Hey there, welcome to the final installment to the Let’s Study series for AMP: Year One. Today we’re looking at the Storytelling chapter of the book and see what advice we can get to running the game.
Themes / Moods
The chapter opens up with a discussion of the various Themes and Moods that can work with AMP: Year One. There’s a lot of ways to run AMP: Year One, and this is an intentional design feature. Eloy’s games have always been more open to different interpretations than most, and there’s little in the one-true-way of play in this book.
This section presents a few options that GMs can consider in planning their campaign, from the big mystery of the AMP’s origins, to having to survive in a world that doesn’t understand them.
The next section deals with various inspirational media to check out to get a feel for AMP. There’s a lot of stuff here, from TV series to movies and obviously, comic books. Lot’s of good stuff on this section, and the suggestions are solid for nailing the kind of mood for AMP: Year One.
This section presents various story ideas, and I wanted to call out that I do like the approach of presenting the ideas from the perspective of the various factions. I’ve always been a fan of playing with morals based on where a person is standing so seeing different takes on the various factions and the stories you can tell with each is a major plus in my book.
The last section of the chapter revolves around solid GM advice. There aren’t any big surprises here, though the advice is keyed specifically for high powered games like AMP. This includes the very useful point of handling super-powered conflict in a much more permissive manner. Super-powered characters can and will run over any sort of pre-planned plot due to their abilities, but that can be used as a springboard to interesting situations.
One of the things I’d like to call out specifically in the book is the fact that there’s a TON of sample characters in it. 33 different, fully-statted AMPs with their own unique backstories and artwork. That’s a lot of work done for you and you can just slap them into your campaign and run them as allies, or opponents depending on where your players stand.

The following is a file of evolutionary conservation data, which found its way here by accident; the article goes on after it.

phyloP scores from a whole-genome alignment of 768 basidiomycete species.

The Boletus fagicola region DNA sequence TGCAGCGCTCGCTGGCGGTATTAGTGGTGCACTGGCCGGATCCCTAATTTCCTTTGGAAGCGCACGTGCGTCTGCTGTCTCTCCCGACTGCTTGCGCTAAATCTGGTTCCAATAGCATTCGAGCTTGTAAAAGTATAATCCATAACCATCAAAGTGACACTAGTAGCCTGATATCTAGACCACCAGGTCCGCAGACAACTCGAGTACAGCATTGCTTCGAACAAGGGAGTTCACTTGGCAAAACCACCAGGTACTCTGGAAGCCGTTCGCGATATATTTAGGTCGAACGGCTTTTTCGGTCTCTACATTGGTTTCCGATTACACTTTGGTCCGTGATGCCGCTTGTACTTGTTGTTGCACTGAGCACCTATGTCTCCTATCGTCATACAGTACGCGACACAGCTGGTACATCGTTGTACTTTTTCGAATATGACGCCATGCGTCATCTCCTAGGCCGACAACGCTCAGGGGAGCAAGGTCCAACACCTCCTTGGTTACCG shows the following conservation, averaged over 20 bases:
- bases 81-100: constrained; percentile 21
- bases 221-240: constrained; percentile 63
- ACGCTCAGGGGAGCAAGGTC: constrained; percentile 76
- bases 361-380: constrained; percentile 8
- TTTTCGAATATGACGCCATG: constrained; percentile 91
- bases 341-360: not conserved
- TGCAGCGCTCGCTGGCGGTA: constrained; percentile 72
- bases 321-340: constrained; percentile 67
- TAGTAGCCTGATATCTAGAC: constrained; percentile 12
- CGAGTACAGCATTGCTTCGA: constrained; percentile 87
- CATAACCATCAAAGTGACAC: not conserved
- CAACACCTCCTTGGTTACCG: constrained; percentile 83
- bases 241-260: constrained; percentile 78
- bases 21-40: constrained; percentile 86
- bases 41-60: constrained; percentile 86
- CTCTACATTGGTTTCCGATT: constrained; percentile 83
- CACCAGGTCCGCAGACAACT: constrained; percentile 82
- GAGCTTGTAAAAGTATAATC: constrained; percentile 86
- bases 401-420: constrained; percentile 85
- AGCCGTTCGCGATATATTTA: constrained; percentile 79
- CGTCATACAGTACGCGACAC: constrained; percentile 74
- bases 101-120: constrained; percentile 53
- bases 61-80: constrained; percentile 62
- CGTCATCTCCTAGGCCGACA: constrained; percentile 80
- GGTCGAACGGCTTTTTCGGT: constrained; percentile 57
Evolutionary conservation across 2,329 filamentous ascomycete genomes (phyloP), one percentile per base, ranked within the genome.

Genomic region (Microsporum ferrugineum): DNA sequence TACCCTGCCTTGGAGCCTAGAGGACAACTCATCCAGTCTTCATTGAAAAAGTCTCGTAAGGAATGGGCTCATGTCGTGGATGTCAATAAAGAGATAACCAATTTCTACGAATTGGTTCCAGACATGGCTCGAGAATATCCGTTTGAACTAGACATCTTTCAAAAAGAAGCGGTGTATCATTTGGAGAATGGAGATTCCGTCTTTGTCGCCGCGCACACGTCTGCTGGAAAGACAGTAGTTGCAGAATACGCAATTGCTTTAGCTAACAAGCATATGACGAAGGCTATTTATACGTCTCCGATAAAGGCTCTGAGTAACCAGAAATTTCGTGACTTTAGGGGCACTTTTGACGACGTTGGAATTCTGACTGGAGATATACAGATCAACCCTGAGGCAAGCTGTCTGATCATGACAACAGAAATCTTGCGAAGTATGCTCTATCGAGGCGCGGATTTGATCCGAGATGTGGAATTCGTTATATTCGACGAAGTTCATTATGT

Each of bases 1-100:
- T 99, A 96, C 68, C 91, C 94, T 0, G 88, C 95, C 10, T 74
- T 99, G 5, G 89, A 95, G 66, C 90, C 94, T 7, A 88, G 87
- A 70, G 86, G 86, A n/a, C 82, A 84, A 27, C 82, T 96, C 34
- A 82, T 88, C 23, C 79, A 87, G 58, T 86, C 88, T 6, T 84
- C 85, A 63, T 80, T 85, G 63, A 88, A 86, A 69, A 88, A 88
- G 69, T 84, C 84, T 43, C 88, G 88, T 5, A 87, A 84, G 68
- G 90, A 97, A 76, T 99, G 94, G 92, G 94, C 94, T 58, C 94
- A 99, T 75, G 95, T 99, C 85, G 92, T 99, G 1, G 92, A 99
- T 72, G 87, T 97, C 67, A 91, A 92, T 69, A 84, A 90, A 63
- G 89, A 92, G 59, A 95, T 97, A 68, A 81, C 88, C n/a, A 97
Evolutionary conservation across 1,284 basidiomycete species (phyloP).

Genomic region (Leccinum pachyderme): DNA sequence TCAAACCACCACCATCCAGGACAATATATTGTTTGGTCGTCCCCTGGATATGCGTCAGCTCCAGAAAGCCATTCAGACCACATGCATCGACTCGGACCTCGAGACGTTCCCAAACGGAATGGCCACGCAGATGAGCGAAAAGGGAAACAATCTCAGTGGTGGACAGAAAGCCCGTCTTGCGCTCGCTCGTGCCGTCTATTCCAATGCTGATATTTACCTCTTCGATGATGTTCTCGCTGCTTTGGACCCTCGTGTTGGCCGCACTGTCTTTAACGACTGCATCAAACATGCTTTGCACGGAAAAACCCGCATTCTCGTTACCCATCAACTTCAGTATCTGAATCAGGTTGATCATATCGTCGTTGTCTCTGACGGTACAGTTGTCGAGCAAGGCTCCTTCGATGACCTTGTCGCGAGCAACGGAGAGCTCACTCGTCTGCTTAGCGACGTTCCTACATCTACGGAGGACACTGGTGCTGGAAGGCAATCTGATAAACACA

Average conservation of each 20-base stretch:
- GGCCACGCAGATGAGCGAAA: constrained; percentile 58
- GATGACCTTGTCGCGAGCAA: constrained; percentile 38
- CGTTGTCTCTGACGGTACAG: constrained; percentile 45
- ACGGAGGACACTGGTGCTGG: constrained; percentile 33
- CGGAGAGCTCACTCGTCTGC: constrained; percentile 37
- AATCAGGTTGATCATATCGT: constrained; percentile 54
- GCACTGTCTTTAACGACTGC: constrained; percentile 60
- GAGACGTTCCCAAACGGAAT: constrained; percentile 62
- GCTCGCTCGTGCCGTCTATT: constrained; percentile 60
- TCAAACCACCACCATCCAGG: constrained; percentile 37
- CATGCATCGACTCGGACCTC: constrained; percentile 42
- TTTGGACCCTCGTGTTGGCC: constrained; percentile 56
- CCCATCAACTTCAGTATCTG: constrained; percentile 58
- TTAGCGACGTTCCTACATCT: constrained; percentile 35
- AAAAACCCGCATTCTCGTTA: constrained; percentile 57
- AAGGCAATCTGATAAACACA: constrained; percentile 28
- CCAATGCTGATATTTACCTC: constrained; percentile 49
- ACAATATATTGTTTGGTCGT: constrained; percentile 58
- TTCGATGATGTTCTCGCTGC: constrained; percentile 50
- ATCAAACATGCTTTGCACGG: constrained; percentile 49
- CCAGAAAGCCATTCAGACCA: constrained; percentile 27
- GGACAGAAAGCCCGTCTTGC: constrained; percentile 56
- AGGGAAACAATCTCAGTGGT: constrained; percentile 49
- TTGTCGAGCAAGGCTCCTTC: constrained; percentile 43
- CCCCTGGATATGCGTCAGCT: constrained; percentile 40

Also included are stats for other threats you might run into from animals to normal people to specially trained soldiers which your AMP might encounter.
Review and Conclusions
To put it simply, AMP: Year One is a great game. It has all the usual hallmarks of Third Eye Games products: A broad-strokes background with interesting bits, a solid set of mechanics with a focus on high-octane action, and multiple factions to align with.
As his latest work, Eloy’s skill at crafting games shines best in AMP, and I feel that he’s really taken major steps forward in making a streamlined and yet inherently flexible ruleset. Wu Xing was funky fun, and Part-Time Gods was even better, but I’m afraid that AMP really spoils a GM and Players when it comes to playable fun.
That said, there are a few minor points that need to be repeated. Mechanics wise, the Skill + Skill setup isn’t quite as intuitive and takes a bit of getting used to. Also, the character sheet feels really crowded in my eyes, but overall, these are, as I said, minor issues that shouldn’t detract from enjoying the game.
Simply put, if you’re a fan of Supers games revolving around ordinary people getting powers and how they (and the world) react to it, get AMP: Year One. It’s flexible enough to go from Lighthearted, to Edgy to full on Grimdark, and won’t get in the way of your group having fun however they want.